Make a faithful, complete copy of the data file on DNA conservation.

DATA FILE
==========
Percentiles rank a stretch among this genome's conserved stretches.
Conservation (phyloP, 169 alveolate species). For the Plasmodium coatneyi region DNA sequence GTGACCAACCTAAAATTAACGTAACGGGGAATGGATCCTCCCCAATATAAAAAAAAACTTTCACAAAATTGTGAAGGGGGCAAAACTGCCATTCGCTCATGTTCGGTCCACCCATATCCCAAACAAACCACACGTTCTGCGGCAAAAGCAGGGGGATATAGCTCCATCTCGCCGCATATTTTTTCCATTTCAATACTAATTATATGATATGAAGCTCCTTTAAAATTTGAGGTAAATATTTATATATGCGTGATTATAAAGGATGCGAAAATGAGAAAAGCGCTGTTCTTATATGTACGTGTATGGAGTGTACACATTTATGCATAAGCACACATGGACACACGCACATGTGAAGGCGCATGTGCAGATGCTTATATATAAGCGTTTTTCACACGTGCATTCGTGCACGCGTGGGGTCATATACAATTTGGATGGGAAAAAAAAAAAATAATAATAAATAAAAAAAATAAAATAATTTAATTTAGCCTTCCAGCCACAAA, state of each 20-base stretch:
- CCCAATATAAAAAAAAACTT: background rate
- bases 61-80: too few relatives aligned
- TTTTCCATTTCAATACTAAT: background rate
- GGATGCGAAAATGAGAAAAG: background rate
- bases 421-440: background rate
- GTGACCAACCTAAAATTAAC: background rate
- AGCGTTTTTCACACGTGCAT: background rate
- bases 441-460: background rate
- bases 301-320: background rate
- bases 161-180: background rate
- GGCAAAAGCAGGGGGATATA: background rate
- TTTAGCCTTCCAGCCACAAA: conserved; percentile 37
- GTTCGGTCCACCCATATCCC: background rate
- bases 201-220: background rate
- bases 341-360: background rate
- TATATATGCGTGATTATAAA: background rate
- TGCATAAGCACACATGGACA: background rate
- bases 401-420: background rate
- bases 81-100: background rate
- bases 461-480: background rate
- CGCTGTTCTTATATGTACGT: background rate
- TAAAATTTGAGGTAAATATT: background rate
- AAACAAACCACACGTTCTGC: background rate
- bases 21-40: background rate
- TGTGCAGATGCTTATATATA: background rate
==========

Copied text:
Percentiles rank a stretch among this genome's conserved stretches.
Conservation (phyloP, 169 alveolate species). For the Plasmodium coatneyi region DNA sequence GTGACCAACCTAAAATTAACGTAACGGGGAATGGATCCTCCCCAATATAAAAAAAAACTTTCACAAAATTGTGAAGGGGGCAAAACTGCCATTCGCTCATGTTCGGTCCACCCATATCCCAAACAAACCACACGTTCTGCGGCAAAAGCAGGGGGATATAGCTCCATCTCGCCGCATATTTTTTCCATTTCAATACTAATTATATGATATGAAGCTCCTTTAAAATTTGAGGTAAATATTTATATATGCGTGATTATAAAGGATGCGAAAATGAGAAAAGCGCTGTTCTTATATGTACGTGTATGGAGTGTACACATTTATGCATAAGCACACATGGACACACGCACATGTGAAGGCGCATGTGCAGATGCTTATATATAAGCGTTTTTCACACGTGCATTCGTGCACGCGTGGGGTCATATACAATTTGGATGGGAAAAAAAAAAAATAATAATAAATAAAAAAAATAAAATAATTTAATTTAGCCTTCCAGCCACAAA, state of each 20-base stretch:
- CCCAATATAAAAAAAAACTT: background rate
- bases 61-80: too few relatives aligned
- TTTTCCATTTCAATACTAAT: background rate
- GGATGCGAAAATGAGAAAAG: background rate
- bases 421-440: background rate
- GTGACCAACCTAAAATTAAC: background rate
- AGCGTTTTTCACACGTGCAT: background rate
- bases 441-460: background rate
- bases 301-320: background rate
- bases 161-180: background rate
- GGCAAAAGCAGGGGGATATA: background rate
- TTTAGCCTTCCAGCCACAAA: conserved; percentile 37
- GTTCGGTCCACCCATATCCC: background rate
- bases 201-220: background rate
- bases 341-360: background rate
- TATATATGCGTGATTATAAA: background rate
- TGCATAAGCACACATGGACA: background rate
- bases 401-420: background rate
- bases 81-100: background rate
- bases 461-480: background rate
- CGCTGTTCTTATATGTACGT: background rate
- TAAAATTTGAGGTAAATATT: background rate
- AAACAAACCACACGTTCTGC: background rate
- bases 21-40: background rate
- TGTGCAGATGCTTATATATA: background rate